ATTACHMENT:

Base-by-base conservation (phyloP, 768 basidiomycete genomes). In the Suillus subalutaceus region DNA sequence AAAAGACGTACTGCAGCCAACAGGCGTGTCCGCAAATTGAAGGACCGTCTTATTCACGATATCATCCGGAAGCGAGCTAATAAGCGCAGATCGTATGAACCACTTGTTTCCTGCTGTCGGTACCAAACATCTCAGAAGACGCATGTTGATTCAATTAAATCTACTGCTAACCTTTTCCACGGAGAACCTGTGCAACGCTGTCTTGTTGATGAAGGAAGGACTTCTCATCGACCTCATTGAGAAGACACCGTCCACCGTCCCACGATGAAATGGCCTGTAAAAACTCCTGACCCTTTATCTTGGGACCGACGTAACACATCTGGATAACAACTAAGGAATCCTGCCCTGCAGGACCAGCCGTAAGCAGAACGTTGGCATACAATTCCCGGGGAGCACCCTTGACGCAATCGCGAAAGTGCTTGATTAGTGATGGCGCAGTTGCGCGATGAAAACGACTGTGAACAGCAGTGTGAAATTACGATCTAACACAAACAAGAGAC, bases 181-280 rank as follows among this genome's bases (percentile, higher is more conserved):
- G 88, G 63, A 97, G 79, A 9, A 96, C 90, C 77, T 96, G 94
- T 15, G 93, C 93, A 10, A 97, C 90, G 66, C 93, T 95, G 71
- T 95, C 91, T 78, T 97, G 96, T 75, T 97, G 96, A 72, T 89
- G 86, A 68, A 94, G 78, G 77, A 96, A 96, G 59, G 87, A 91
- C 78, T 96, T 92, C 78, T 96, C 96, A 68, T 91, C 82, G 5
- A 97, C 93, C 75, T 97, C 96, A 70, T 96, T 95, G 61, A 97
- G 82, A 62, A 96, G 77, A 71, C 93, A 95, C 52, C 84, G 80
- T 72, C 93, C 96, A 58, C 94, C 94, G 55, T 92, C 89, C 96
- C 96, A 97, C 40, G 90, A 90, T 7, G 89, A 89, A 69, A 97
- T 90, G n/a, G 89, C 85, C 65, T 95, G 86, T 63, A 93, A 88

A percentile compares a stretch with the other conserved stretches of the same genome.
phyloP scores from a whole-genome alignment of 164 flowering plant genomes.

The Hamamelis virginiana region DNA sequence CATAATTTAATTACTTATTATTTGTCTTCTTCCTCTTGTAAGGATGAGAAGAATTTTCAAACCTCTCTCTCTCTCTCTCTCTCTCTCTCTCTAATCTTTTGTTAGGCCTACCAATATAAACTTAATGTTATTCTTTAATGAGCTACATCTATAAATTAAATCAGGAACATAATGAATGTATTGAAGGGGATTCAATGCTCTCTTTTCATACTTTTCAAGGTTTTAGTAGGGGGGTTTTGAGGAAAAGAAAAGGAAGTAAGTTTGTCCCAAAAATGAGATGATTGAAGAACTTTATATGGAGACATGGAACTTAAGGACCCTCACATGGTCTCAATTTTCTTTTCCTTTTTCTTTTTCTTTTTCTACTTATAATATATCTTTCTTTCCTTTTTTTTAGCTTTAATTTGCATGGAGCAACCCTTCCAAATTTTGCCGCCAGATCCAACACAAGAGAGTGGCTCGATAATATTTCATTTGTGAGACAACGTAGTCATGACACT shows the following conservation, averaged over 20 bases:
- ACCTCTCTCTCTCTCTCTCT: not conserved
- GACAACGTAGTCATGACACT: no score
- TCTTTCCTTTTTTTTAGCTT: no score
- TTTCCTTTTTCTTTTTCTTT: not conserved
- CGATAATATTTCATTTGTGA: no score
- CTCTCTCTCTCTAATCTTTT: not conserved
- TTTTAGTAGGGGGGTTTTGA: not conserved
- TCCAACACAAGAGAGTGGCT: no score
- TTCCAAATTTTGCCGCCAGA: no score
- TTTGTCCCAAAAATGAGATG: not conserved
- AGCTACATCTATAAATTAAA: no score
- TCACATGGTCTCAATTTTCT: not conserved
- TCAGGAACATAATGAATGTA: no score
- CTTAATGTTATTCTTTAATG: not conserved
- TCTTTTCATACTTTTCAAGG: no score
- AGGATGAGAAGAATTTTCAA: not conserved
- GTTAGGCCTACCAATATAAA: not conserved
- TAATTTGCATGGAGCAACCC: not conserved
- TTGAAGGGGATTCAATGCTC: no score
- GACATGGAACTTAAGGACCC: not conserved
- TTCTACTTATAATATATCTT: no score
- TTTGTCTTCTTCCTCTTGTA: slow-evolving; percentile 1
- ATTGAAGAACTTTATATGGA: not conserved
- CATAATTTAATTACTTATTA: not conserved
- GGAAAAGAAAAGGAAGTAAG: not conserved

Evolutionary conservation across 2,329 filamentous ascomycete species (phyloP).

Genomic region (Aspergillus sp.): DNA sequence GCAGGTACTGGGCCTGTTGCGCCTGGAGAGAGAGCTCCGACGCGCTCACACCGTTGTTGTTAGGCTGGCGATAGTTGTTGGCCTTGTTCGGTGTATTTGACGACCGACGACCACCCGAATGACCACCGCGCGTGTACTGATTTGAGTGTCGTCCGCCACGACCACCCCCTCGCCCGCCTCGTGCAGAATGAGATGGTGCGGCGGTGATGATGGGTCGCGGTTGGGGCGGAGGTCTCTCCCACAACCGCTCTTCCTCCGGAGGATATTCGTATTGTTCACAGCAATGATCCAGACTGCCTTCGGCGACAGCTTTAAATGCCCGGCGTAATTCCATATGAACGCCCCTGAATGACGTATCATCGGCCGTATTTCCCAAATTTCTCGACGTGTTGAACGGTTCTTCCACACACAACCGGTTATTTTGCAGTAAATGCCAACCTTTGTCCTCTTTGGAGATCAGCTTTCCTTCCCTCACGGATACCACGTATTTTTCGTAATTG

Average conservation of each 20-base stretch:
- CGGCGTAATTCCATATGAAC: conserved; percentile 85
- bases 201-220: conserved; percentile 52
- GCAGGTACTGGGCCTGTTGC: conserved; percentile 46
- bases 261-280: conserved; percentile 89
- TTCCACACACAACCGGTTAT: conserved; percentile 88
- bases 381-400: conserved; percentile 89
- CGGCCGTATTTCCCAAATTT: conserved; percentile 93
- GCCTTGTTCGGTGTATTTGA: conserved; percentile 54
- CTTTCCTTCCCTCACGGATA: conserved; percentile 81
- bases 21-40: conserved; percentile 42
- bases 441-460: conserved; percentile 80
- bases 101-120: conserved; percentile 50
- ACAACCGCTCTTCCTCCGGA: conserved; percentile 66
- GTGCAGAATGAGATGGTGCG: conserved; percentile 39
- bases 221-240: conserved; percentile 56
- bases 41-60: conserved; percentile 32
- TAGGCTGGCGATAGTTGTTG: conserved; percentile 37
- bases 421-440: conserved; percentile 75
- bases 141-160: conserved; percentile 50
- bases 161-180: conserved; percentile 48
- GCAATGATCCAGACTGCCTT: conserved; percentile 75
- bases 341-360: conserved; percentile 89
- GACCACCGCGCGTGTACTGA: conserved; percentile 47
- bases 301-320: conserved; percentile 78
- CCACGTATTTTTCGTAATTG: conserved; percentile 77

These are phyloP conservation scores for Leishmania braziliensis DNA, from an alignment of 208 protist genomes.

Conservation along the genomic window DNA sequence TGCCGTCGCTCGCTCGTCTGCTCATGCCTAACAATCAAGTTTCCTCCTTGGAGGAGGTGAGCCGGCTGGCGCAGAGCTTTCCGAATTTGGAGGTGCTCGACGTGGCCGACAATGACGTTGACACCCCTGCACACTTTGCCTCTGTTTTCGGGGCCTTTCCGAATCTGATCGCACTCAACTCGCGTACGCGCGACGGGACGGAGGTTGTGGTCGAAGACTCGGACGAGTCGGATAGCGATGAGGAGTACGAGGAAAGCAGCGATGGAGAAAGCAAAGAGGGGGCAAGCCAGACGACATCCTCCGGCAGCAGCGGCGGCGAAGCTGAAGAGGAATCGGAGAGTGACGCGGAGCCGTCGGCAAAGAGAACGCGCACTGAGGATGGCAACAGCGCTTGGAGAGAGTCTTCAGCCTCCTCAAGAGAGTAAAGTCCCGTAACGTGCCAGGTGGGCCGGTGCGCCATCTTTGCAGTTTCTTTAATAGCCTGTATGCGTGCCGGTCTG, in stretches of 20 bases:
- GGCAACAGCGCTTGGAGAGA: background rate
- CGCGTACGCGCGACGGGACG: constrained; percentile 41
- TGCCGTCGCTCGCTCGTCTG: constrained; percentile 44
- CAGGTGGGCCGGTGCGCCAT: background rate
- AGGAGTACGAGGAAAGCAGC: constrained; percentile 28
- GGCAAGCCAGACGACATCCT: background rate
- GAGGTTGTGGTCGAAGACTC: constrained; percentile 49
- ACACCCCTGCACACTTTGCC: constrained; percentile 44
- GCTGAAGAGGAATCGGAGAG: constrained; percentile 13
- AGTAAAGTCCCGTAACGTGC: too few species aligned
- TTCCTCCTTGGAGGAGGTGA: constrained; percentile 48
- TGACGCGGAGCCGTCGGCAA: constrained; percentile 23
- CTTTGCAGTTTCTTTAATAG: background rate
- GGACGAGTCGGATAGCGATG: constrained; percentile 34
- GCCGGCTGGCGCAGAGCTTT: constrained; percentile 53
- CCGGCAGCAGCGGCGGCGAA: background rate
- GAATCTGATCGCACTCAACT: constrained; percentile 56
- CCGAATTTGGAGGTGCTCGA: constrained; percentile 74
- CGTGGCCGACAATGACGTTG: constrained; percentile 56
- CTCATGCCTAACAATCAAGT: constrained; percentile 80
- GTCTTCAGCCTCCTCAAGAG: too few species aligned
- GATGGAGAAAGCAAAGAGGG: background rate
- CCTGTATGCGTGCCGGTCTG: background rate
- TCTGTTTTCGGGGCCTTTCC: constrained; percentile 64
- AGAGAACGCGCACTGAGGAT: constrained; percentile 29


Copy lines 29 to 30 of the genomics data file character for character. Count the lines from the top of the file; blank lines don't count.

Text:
- TCTTTTCATACTTTTCAAGG: no score
- AGGATGAGAAGAATTTTCAA: not conserved